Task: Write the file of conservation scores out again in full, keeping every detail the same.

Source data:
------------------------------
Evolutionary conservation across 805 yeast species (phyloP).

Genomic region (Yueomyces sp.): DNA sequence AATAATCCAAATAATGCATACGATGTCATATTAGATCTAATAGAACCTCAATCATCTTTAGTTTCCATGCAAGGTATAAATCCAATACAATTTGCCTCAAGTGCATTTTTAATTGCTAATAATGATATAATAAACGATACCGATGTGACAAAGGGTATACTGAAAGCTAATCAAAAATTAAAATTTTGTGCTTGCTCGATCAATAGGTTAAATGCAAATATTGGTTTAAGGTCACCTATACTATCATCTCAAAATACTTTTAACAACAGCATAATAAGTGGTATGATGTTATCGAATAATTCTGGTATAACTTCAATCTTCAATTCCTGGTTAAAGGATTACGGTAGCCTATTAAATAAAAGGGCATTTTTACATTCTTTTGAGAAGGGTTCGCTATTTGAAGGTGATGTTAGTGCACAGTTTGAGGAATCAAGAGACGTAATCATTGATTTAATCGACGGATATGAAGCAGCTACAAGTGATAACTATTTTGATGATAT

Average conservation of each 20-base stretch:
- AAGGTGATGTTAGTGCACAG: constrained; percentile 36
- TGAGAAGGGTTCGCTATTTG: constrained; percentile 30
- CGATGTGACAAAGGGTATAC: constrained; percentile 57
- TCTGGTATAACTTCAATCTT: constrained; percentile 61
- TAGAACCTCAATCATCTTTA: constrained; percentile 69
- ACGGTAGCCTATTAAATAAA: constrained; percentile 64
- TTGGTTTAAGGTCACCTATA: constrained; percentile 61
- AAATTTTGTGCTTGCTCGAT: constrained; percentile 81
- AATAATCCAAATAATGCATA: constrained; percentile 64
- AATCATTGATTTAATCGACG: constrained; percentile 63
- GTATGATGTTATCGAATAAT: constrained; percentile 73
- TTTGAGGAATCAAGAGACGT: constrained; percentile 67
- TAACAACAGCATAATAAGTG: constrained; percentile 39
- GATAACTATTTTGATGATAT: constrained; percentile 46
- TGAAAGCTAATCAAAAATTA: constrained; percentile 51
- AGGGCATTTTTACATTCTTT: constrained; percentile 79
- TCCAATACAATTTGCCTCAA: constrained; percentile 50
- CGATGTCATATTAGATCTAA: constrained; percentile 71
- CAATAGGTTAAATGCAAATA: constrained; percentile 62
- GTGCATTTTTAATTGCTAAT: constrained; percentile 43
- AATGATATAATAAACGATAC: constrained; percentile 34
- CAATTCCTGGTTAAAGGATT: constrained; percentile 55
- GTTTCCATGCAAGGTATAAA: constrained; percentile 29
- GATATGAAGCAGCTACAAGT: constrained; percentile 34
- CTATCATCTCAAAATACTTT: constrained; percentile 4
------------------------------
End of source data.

Evolutionary conservation across 805 yeast species (phyloP).

Genomic region (Yueomyces sp.): DNA sequence AATAATCCAAATAATGCATACGATGTCATATTAGATCTAATAGAACCTCAATCATCTTTAGTTTCCATGCAAGGTATAAATCCAATACAATTTGCCTCAAGTGCATTTTTAATTGCTAATAATGATATAATAAACGATACCGATGTGACAAAGGGTATACTGAAAGCTAATCAAAAATTAAAATTTTGTGCTTGCTCGATCAATAGGTTAAATGCAAATATTGGTTTAAGGTCACCTATACTATCATCTCAAAATACTTTTAACAACAGCATAATAAGTGGTATGATGTTATCGAATAATTCTGGTATAACTTCAATCTTCAATTCCTGGTTAAAGGATTACGGTAGCCTATTAAATAAAAGGGCATTTTTACATTCTTTTGAGAAGGGTTCGCTATTTGAAGGTGATGTTAGTGCACAGTTTGAGGAATCAAGAGACGTAATCATTGATTTAATCGACGGATATGAAGCAGCTACAAGTGATAACTATTTTGATGATAT

Average conservation of each 20-base stretch:
- AAGGTGATGTTAGTGCACAG: constrained; percentile 36
- TGAGAAGGGTTCGCTATTTG: constrained; percentile 30
- CGATGTGACAAAGGGTATAC: constrained; percentile 57
- TCTGGTATAACTTCAATCTT: constrained; percentile 61
- TAGAACCTCAATCATCTTTA: constrained; percentile 69
- ACGGTAGCCTATTAAATAAA: constrained; percentile 64
- TTGGTTTAAGGTCACCTATA: constrained; percentile 61
- AAATTTTGTGCTTGCTCGAT: constrained; percentile 81
- AATAATCCAAATAATGCATA: constrained; percentile 64
- AATCATTGATTTAATCGACG: constrained; percentile 63
- GTATGATGTTATCGAATAAT: constrained; percentile 73
- TTTGAGGAATCAAGAGACGT: constrained; percentile 67
- TAACAACAGCATAATAAGTG: constrained; percentile 39
- GATAACTATTTTGATGATAT: constrained; percentile 46
- TGAAAGCTAATCAAAAATTA: constrained; percentile 51
- AGGGCATTTTTACATTCTTT: constrained; percentile 79
- TCCAATACAATTTGCCTCAA: constrained; percentile 50
- CGATGTCATATTAGATCTAA: constrained; percentile 71
- CAATAGGTTAAATGCAAATA: constrained; percentile 62
- GTGCATTTTTAATTGCTAAT: constrained; percentile 43
- AATGATATAATAAACGATAC: constrained; percentile 34
- CAATTCCTGGTTAAAGGATT: constrained; percentile 55
- GTTTCCATGCAAGGTATAAA: constrained; percentile 29
- GATATGAAGCAGCTACAAGT: constrained; percentile 34
- CTATCATCTCAAAATACTTT: constrained; percentile 4